CNBC is calling the phenomenon “something the American economy has never experienced.” The New York Times proclaimed that it has “run out of words” to describe the US economy’s health. And President Trump tweeted: “In many ways this is the greatest economy in the HISTORY of America and the best time EVER to look for a job!”
The Job Openings and Labor Turnover Survey (JOLTS) data was released June 5, making headlines for the groundbreaking news that there were 6.7 million open positions in April and 6.35 million Americans looking for work. May was an even better month, with the number of people looking for work dropping to 6.06 million. According to CNBC, “This year is the first time the level of unemployed exceeded the jobs available since the BLS started tracking JOLTS numbers in 2000.” In other good news, the Department of Labor reported that the number of unemployment benefit recipients is the lowest in 44 years. As noted by the Washington Examiner, this suggests “that layoffs are rare” and that those who lose work can find another job “more easily.”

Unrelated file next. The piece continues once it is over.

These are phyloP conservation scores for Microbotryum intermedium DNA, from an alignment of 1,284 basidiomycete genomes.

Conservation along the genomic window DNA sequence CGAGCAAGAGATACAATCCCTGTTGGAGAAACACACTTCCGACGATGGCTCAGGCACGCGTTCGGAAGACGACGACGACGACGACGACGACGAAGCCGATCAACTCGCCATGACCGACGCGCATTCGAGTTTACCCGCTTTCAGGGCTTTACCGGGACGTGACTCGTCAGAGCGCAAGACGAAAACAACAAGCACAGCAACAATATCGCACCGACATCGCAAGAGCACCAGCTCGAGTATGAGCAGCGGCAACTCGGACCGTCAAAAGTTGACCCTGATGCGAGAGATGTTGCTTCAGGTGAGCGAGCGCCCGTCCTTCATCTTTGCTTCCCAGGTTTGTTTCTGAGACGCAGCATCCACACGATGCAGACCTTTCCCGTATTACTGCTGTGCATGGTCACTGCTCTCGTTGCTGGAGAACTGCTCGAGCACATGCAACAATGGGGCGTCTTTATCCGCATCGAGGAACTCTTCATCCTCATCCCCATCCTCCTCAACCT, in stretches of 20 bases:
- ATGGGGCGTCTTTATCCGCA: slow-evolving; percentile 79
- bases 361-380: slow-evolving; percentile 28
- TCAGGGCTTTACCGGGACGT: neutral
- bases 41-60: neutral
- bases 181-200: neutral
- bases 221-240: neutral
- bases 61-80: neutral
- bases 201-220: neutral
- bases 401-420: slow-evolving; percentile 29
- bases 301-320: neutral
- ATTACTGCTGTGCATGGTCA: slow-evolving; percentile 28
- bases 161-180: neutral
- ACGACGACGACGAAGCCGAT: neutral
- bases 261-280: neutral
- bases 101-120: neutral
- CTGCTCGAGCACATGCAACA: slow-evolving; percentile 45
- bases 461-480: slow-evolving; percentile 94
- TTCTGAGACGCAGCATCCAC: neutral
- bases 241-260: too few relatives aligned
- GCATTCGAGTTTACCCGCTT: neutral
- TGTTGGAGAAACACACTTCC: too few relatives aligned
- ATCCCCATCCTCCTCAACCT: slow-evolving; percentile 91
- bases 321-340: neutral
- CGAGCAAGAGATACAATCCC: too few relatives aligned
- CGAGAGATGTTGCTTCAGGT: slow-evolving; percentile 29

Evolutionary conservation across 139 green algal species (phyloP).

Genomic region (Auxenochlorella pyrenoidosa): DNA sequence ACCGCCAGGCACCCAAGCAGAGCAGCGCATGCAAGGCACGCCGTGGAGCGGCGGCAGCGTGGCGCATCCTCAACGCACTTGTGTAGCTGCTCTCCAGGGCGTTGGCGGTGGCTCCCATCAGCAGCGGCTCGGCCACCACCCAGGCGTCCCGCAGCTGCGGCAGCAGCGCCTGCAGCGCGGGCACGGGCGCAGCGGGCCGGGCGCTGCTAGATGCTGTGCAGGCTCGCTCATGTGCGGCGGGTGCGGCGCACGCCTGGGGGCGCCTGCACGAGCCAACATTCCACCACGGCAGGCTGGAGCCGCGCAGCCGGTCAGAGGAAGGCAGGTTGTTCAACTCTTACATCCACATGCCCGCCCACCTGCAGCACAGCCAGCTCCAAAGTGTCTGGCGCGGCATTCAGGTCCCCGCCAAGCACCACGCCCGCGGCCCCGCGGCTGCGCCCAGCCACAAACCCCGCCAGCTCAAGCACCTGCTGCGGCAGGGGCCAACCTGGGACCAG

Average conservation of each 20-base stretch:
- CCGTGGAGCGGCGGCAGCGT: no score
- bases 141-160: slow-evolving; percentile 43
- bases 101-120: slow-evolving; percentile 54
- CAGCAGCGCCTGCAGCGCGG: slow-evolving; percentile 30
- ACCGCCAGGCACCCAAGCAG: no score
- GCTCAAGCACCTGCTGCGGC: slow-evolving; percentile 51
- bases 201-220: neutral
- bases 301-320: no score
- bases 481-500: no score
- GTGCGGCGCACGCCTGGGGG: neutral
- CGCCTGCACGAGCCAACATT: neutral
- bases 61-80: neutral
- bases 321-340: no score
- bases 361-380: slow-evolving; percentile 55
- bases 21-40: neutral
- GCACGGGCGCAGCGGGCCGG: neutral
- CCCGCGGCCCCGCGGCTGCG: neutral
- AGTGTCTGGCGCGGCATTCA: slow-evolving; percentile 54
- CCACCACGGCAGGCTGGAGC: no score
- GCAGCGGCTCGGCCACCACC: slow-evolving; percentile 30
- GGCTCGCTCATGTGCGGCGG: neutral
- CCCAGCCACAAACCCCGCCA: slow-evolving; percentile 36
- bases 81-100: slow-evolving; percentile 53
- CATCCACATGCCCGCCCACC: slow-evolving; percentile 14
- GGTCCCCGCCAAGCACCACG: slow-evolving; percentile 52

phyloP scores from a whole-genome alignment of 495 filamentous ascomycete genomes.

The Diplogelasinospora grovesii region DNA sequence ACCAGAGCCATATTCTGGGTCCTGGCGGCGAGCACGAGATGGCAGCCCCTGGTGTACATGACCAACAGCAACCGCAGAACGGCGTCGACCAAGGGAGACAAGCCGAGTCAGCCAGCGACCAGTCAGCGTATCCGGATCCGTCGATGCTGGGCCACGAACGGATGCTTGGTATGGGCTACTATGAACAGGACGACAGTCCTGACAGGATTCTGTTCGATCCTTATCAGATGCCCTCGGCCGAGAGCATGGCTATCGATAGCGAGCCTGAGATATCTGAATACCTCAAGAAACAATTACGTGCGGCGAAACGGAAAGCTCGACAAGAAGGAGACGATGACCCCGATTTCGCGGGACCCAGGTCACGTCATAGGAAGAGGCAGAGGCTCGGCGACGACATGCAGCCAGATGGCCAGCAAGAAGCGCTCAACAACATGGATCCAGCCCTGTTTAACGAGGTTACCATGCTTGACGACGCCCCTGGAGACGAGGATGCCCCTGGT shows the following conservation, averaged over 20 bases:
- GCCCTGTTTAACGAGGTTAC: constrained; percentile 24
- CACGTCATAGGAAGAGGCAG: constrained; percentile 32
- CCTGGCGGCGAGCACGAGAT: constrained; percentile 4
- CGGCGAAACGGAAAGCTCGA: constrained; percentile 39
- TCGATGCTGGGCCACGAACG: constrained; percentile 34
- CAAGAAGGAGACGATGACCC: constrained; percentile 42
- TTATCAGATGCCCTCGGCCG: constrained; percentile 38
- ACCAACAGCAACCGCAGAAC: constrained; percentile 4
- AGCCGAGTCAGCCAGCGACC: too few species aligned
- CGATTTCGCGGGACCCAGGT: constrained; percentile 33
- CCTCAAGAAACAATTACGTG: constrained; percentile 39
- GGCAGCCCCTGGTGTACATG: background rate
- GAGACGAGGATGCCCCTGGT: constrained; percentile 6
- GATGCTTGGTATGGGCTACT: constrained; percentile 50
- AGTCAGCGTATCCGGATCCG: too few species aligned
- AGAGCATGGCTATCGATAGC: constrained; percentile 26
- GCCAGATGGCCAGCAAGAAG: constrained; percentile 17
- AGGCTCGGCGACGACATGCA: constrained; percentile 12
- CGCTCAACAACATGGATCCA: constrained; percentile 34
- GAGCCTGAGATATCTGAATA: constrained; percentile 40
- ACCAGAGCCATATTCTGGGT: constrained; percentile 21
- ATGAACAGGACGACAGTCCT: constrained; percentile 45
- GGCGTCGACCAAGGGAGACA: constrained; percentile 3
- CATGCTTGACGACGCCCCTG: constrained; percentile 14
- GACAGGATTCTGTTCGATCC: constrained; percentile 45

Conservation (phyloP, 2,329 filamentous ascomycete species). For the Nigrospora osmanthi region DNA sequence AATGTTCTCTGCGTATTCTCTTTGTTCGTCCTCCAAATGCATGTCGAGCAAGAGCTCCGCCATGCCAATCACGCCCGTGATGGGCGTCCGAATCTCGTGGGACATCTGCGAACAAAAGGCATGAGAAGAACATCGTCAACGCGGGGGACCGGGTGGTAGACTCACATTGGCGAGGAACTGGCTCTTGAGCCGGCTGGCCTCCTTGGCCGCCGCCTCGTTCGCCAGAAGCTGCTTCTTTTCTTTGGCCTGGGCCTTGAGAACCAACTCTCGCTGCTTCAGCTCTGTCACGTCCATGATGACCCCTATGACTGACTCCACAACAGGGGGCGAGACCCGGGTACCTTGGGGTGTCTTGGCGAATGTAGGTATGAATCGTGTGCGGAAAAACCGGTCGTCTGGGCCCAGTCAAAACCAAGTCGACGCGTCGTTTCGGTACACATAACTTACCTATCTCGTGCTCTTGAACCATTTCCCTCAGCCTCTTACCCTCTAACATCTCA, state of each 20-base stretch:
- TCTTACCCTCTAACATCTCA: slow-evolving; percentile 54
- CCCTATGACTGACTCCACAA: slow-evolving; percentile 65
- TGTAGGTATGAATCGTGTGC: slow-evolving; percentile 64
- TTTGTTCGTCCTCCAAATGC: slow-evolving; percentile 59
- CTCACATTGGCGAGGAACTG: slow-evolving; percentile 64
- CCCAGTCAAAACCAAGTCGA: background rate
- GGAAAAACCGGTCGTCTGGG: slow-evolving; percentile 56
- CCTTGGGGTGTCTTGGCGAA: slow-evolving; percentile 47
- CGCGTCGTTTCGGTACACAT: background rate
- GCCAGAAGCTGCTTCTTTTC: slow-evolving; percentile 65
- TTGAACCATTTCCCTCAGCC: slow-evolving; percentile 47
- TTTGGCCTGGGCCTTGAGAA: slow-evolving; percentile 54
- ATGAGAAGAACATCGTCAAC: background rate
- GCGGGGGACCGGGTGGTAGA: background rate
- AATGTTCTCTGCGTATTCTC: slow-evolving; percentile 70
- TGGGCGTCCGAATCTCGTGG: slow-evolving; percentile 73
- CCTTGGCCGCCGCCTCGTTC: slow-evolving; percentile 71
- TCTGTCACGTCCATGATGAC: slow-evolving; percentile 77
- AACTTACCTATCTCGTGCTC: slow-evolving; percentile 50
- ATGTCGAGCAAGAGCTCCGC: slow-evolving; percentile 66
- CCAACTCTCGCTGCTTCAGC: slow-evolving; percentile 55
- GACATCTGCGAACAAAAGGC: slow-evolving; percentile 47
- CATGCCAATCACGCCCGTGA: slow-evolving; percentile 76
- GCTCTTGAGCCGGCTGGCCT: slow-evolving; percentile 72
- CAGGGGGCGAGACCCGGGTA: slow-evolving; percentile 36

The unemployment rate in May dropped to 3.8 percent (the lowest rate since 1969), as the US gained 95,000 manufacturing jobs and 110,000 construction jobs from the beginning of this year through May. CNBC reported that hiring for these trades has not been as prevalent since 2011. The retail and healthcare sectors led this impressive hiring trend, and blue collar jobs have also taken off.
The Midwest has seen the highest rate of job openings at 4.8 percent of total employment and available jobs, according to the Los Angeles Times. Employers and state governments are competing to take advantage of this strong jobs market, announcing incentive programs to attract workers and bring young generations back to their home states. The Washington Examiner reported numerous midwestern states like Michigan, Illinois, and Iowa are offering student loan debt repayment, scholarships, and even money towards a down payment on a house, rent reductions, and free property to young people who establish their careers in their cities.